Something strange happened when upgrading from 12.04 to 14.04. I have three partitions on a connected hard drive that were all shared in 12.04. After upgrading, I only have one shared. The other two refuse to be shared. Attempting to set file sharing results in:

'net usershare' returned error 255: net usershare add: failed to add share 3tb2-extra. Error was Operation not permitted

Using the command "chown :smbuser /Media/main1/3TB2-Extra", results in:

chown: invalid group: ‘:smbuser’

When using gksu Nautilus, file settings cannot be changed.

How can I fix this file sharing problem?

  • What is the type of file system on the 3TB2-Extra? Is it some kind of ext partition, when you are trying to change the ownership? – kukulo Feb 29 '16 at 17:13
  • It's just a partition where extra backup data is kept; an ext4 type of file system. The ownership changed when updating and I would like to have it back. As I wrote, two of the three changed; one remained accessible with the correct file share. – edempco Mar 1 '16 at 3:49
  • Use the sudo chown -R user:usergroup command, where user is your username and usergroup you can choose from groups command. Make sure you belong to the group. With useradd -G group user you can add yourself to the group. – kukulo Mar 1 '16 at 5:30
  • Thanks for the suggestions. I follow up on them and learned a lot. I found a new GUI that makes it very easy to change user, group, and rwx for any file or folder. However, changing the user and group didn't fix the problem; I get the same 255 error when attempting to set up share. It almost seems to me to be a problem with the Samba database or something else, maybe. As mentioned, I have three folders that were shared and working. Setting all permissions to match the one that is still working, doesn't seem to affect 3TB2-Extra. Thoughts? – edempco Mar 3 '16 at 17:04
  • Can you access the share with gksu nautilus? If yes, then there might be a problem with the top folder you are sharing, can you give the folder which is one level above the share the same permissions? – kukulo Mar 3 '16 at 17:33

Change the ownership with the command:

sudo chown user:group /path/to/disk/folder -R

where user - your username, group - a group the user is belonging to.


sudo chown marthy:marthy /Media/main1/3TB2-Extra/* -R

For accessing files locally the samba does not need to be running.

  • Thank you for replying. I believe that I've done this already ... several different ways to be sure that it was done. Each time, I checked with: #ls -l 3TB2-Extra – edempco Mar 5 '16 at 0:52


After upgrading I lost the ability to set up a "shared" folder. The folder would not hold the share designation or would refuse to be shared and report a 255 error. The answer to the question of setting up lost shares is as follows:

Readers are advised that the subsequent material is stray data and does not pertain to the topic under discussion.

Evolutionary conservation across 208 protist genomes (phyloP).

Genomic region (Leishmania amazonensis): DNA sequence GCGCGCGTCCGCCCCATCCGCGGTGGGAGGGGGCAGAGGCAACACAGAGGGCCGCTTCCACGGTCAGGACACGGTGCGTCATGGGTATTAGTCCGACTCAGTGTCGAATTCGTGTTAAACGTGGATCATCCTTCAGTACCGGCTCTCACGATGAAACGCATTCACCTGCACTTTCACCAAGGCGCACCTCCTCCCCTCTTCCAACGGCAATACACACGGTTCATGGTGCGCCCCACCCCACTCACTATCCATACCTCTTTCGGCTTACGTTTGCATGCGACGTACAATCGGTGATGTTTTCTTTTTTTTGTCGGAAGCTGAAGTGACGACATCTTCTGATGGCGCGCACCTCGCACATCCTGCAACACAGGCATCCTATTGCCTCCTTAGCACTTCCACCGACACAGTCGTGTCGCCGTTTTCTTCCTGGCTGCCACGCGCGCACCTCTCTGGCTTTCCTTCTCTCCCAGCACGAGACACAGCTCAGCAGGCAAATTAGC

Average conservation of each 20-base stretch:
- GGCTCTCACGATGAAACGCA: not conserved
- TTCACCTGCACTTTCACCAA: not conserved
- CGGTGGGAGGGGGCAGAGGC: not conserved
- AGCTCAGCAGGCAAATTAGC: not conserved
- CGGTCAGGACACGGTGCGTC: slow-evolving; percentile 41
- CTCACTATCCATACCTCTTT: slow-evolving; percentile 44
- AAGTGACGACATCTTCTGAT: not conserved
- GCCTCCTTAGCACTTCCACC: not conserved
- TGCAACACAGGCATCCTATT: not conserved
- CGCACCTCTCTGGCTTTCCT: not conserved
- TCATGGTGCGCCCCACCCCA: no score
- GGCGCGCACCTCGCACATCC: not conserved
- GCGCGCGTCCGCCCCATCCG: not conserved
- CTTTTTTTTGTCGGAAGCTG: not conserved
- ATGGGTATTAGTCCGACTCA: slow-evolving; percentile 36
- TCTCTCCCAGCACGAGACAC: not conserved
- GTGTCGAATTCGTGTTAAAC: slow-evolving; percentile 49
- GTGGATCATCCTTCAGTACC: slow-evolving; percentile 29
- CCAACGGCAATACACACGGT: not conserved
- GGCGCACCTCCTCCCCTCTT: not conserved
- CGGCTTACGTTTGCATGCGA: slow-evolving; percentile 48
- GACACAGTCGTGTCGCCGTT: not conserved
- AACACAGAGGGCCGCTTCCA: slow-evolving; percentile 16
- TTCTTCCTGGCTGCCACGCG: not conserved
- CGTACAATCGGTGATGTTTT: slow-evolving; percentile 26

1. The upgrade from 12.04 to 14.04.3 changed, either the folder permissions or how Samba works with file sharing (I'm still not positive).
  2. What I found was that some folders had full read, write, execute (rwx) permissions and some did not. I discovered that Samba needs full rwx permissions ... including "Everybody". This means that EVERY folder in the path needs FULL rwx permissions. (This was written about in the help above, by Kukulo. Thank you!)
  3. To accomplish this investigation and final resolve, I downloaded a GUI application called "Uprawnienia" (which means Permissions in Polish) from the Ubuntu Software Centre. This is a graphical application that lets a person, visually, make changes to the user, group, and permissions of any file or folder at the Root level (requiring Root password).
  4. Using Uprawnienia I dragged and dropped each folder (that was in the path) into the application and changed it's permissions until I was able to share the folder over the network. In my case the path was "/media/main/3TB2-Extra". I changed the permissions of (going backwards) 3TB2-Extra, then main, then media. By doing this I discovered that the permissions of each folder in the path needs to be set to full rwx for owner (rwx), group (rwx), and everybody (rwx). The octal for this is 777, it's also read as drwxrwxrwx for a folder (d=folder).

NOTE: Files within the folder DO NOT need to be changed recursively (using -R or the check box in Uprawnienia). Each file can and should have it's own permissions, depending on who needs access! My recommendation is NOT to change permissions for all of the files within a folder in this method! I use -R and now I have to change each file, one-at-a-time, to get them back to where I want them.

My Discovery: While many people use the terminal to change file user, group, and permissions with "chown" and "chmod" commands, then follow it up by reading those results with "ls -l", I will not be using the terminal from now on for these operations. It is too easy to make a mistake typing and it is too hard remembering what changes are made (especially if you typically don't use the terminal and are not a programmer). It is my personal opinion that my time can be better served and the changes make more sense when using a GUI application. I was able to overcome a very obscure and convoluted file permissions problem, only with the help of a GUI. I would recommend a GUI in any file permissions process.

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